What do we know about the use of low-tech options for education?

Radio, TV, mobile devices

The evidence-backed advice below is one in a series of topics from the EdTech Hub Helpdesk. Here we summarise recommendations from our work with governments, ministries of education and partnerships with other organisations through the World Bank and FDCO.

A multi-modal and data-driven approach is well aligned with effective distance learning approaches recommended by EdTech Hub (see Question 1). We at EdTech Hub are passionate about taking a learner-focused, rather than technology-first, perspective to our work. For many low- and middle-income countries (LMICs), radio, television, and mobile devices present themselves as likely channels to reach a higher percentage of learners. 

In addition to reading through this FAQ page, we also recommend that you check out our rapid evidence reviews on: 

Radio

Damani and Mitchell (2020) highlighted the use of radio to promote problem-solving and student engagement during disruptions to schooling. Radio can have advantages in rural areas with limited electrical infrastructure since these devices can be operated using batteries and distributed at a low cost. However, the disadvantages of radio often include a lack of access to coverage in rural regions (i.e., lessons broadcast on a national station will not reach children in communities that cannot access the signal); this use case varies widely based on the country and is crucial to consider for the local context. While radio programming can be a cost-effective approach, especially when compared to other EdTech initiatives, it still requires significant implementation and maintenance costs. 

For more information on radio, check out EdTech Hub’s slide summary of interactive radio instruction (IRI). Examples of IRI are also included in this curated resource list, covering resources from Rising Academies, the Education Development Center, and others.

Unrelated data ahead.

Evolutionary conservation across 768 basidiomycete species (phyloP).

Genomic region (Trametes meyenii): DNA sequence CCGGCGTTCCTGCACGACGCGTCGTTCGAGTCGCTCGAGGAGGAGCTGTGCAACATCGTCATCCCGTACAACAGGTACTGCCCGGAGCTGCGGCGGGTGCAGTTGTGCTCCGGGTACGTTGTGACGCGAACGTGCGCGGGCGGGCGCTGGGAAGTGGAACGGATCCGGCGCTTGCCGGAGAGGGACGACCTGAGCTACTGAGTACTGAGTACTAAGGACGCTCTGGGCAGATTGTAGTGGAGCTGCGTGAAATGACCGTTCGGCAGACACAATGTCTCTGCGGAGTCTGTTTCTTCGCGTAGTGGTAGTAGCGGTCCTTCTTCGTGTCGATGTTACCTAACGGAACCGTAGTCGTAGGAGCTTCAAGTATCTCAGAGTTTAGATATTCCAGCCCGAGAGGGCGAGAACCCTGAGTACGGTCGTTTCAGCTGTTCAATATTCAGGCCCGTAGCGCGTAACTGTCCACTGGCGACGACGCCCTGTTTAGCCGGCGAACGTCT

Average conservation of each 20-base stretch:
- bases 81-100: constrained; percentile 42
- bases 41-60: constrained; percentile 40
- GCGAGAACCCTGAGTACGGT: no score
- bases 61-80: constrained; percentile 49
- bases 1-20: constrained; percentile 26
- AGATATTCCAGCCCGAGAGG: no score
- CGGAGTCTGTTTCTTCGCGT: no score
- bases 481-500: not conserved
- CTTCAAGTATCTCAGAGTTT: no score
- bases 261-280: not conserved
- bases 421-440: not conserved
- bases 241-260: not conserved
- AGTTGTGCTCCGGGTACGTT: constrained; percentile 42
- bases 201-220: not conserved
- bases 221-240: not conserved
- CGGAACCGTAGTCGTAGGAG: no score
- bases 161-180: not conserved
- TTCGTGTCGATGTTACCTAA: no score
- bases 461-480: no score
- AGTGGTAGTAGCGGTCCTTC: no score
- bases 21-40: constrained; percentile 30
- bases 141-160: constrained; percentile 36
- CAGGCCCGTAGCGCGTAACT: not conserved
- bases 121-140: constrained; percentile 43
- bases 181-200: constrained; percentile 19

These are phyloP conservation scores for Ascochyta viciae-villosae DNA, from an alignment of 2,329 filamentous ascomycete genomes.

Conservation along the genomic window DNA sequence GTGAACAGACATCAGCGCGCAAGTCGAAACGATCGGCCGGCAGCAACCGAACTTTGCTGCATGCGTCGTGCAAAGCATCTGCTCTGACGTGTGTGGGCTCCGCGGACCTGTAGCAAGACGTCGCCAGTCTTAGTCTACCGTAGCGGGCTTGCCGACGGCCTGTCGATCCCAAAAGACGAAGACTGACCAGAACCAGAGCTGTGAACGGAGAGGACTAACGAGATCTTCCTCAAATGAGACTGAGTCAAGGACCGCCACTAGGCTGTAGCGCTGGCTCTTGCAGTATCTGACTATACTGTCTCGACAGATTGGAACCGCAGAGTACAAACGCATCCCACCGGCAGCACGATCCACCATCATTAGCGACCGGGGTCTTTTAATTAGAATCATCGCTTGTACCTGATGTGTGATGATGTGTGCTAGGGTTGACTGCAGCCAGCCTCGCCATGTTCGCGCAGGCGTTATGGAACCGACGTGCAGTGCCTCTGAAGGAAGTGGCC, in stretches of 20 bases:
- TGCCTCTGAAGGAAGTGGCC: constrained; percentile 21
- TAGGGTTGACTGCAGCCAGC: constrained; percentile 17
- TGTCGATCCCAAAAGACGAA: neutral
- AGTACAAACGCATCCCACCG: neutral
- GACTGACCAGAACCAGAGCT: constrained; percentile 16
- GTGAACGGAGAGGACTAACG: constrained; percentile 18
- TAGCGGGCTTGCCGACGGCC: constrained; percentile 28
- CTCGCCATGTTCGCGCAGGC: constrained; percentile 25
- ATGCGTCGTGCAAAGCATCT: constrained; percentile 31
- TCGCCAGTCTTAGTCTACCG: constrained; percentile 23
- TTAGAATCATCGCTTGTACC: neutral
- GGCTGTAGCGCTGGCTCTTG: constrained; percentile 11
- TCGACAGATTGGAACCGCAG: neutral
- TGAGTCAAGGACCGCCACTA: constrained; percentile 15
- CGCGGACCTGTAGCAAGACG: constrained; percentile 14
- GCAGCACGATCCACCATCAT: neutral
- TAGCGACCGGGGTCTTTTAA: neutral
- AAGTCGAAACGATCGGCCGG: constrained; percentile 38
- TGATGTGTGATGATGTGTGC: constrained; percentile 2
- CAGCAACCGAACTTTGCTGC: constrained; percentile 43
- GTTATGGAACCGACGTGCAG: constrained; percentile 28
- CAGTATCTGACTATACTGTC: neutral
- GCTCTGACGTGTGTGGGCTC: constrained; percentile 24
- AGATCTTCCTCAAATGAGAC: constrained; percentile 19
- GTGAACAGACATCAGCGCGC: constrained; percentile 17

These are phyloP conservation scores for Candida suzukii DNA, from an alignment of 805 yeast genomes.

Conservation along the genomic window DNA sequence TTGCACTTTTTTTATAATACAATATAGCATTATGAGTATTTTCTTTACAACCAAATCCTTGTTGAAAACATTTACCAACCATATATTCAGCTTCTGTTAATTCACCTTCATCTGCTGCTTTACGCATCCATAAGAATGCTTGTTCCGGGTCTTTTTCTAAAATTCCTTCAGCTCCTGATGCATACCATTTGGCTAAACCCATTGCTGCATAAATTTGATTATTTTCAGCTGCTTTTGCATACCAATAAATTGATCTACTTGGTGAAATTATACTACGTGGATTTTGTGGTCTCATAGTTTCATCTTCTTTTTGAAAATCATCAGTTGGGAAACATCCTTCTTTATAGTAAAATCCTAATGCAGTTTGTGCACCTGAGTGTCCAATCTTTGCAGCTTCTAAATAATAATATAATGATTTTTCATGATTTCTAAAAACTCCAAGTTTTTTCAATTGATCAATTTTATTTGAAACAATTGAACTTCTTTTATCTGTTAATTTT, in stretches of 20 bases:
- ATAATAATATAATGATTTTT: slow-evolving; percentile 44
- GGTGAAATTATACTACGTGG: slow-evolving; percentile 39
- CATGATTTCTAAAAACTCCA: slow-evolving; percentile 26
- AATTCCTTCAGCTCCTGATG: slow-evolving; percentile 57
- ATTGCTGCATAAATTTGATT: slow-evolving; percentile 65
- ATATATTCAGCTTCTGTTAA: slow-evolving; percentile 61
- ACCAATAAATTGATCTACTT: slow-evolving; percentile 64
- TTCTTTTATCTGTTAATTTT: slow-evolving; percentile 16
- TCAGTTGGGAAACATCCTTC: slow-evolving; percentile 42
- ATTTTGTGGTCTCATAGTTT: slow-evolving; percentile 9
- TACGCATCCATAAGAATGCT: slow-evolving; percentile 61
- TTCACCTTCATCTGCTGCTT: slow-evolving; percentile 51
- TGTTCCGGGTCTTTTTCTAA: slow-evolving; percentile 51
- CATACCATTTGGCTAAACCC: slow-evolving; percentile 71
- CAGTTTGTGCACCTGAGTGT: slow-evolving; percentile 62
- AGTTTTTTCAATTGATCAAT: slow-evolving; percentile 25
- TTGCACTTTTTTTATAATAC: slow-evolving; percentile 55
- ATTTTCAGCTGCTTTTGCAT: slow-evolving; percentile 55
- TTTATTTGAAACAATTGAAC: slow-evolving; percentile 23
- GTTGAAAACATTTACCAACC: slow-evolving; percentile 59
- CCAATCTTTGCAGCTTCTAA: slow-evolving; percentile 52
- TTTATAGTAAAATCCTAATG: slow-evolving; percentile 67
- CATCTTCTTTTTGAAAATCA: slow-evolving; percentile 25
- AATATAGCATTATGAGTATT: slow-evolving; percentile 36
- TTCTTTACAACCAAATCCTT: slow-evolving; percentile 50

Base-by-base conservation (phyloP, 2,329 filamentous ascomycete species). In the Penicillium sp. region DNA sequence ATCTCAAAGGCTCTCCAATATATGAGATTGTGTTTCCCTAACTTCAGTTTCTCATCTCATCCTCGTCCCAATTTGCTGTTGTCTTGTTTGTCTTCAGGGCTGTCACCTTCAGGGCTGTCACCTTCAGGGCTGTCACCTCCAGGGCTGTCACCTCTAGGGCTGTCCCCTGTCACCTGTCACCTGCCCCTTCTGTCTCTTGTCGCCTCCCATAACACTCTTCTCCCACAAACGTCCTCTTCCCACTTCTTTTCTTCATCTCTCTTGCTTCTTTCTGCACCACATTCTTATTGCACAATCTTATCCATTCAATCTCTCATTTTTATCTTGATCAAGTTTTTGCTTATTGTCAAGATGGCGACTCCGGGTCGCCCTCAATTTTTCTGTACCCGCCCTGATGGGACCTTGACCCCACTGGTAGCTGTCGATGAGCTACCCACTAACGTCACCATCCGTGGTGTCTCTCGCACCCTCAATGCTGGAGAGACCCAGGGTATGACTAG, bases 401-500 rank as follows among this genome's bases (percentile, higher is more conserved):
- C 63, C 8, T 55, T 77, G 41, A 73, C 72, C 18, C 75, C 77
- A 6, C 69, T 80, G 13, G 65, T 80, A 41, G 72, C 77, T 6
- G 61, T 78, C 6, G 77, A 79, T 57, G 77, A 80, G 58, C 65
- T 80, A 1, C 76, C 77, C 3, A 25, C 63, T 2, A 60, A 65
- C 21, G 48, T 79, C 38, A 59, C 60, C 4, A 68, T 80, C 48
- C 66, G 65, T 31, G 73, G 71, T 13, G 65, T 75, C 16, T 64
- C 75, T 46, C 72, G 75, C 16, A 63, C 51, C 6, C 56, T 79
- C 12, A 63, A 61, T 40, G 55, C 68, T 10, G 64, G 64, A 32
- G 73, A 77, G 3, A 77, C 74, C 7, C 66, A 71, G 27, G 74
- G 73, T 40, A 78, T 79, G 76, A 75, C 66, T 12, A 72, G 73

Television

Research supports the view that educational television can produce positive learning and socio-emotional outcomes and improve social reasoning. A study on Ubongo Kids, a Tanzanian television show, demonstrated positive learning outcomes for mathematics among children aged 7–16. The evidence suggested that Ubongo Kids was highly cost-effective due to low costs per viewer and a large viewer base (Watson, 2019). Moreover, educational television can support stigma reduction. Several studies point to the use of television to promote positive attitudes in children towards others with different backgrounds and cultures (Watson, 2020). 

For more information on television, check out the World Bank’s note on educational television during Covid-19.

Messaging apps and SMS

Messaging can be used across a range of learning activities, as a channel to both foster interactions and deliver content. A scan of relevant studies points to the important role that caregivers play in enabling mobile phone access (Jordan and Mitchell, 2020). Angrist et al. (2020) conducted a preliminary study on the effects of mobile-based interventions on learning outcomes for students in Botswana in the context of Covid-19 and minimizing learning loss. Early evidence supported that SMS text messages and phone calls were linked with learning gains of 0.16 to 0.29 standard deviations. 

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